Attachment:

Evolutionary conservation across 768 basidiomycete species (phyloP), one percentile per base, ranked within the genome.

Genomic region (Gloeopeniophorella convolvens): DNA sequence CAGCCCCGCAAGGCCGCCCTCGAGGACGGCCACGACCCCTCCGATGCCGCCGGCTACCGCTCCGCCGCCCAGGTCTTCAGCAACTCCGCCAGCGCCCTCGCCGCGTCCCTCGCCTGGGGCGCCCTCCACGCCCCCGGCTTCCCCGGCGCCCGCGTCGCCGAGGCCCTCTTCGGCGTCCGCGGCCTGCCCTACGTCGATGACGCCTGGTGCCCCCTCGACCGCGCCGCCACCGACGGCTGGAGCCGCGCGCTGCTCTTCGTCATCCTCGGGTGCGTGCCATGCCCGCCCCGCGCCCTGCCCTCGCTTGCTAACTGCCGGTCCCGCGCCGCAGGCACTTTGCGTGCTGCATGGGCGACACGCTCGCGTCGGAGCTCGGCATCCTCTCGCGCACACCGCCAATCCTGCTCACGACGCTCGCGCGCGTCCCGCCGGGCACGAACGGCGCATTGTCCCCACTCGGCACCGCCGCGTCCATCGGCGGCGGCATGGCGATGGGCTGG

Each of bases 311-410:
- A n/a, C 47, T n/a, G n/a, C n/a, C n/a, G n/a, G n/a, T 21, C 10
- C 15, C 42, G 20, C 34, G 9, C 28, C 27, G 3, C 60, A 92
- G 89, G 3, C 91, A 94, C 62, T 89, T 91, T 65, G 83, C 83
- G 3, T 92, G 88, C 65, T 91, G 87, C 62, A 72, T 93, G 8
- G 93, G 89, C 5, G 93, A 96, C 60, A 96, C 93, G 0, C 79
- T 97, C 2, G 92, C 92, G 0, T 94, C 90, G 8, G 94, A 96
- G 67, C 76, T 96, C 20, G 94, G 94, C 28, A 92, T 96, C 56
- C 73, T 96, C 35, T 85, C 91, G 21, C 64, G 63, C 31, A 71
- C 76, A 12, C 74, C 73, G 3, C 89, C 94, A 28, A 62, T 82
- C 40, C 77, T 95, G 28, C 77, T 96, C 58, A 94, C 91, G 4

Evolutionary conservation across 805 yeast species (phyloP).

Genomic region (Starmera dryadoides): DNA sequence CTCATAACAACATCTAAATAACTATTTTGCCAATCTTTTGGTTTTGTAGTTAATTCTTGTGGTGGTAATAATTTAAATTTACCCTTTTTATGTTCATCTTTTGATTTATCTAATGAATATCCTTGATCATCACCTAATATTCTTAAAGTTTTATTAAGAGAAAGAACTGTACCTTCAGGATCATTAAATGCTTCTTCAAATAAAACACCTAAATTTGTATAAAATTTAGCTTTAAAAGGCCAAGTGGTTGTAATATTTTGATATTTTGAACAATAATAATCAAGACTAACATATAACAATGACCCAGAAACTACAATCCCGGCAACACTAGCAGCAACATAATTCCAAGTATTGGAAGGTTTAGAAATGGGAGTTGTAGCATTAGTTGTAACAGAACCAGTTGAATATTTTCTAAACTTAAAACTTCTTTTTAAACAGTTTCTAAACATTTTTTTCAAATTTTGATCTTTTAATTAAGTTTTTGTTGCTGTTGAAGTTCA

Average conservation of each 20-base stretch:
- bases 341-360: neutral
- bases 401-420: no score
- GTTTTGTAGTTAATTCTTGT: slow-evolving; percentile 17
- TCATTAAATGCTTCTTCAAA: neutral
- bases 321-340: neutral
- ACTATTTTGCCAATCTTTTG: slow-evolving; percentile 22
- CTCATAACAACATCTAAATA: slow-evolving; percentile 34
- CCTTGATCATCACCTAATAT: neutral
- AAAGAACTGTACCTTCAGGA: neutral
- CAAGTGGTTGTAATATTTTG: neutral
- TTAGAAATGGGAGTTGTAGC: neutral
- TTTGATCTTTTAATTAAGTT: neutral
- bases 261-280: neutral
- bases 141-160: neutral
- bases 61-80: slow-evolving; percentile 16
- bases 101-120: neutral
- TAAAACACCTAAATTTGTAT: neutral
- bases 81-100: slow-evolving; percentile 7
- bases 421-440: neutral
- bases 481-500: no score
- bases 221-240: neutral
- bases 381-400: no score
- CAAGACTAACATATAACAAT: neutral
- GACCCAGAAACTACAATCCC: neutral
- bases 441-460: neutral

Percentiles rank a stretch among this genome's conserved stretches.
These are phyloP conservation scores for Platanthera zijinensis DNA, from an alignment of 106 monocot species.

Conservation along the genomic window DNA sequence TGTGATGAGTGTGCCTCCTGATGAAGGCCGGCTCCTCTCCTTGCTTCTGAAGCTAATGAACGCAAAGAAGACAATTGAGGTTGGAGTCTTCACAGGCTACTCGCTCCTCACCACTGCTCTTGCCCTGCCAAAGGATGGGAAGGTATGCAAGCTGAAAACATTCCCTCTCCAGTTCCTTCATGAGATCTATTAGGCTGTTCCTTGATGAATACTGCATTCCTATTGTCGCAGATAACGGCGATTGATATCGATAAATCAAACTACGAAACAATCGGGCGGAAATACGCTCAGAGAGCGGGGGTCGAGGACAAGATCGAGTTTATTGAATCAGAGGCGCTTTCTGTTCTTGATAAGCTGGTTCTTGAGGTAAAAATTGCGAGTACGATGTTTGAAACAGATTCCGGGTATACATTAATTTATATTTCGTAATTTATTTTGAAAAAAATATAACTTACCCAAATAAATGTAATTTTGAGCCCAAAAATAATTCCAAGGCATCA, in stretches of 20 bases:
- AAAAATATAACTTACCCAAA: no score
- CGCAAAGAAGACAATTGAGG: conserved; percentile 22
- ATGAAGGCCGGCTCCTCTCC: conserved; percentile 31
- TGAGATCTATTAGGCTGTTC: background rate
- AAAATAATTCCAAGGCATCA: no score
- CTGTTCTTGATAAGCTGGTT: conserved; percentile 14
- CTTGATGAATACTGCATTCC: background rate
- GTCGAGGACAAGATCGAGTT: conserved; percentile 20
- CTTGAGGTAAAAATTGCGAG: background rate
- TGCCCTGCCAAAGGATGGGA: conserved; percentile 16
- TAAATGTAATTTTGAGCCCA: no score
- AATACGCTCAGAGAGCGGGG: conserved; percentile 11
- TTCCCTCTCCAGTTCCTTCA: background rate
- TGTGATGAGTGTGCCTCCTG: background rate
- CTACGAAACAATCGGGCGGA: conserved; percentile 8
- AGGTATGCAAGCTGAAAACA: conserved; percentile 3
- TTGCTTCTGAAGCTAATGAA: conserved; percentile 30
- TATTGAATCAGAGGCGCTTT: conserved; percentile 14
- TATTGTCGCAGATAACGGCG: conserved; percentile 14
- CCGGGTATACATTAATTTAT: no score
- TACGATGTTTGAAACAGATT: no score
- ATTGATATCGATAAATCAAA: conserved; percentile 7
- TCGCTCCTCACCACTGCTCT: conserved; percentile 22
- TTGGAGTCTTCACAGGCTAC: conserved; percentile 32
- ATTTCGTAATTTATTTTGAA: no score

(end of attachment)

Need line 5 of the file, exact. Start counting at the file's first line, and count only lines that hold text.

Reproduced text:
- C 15, C 42, G 20, C 34, G 9, C 28, C 27, G 3, C 60, A 92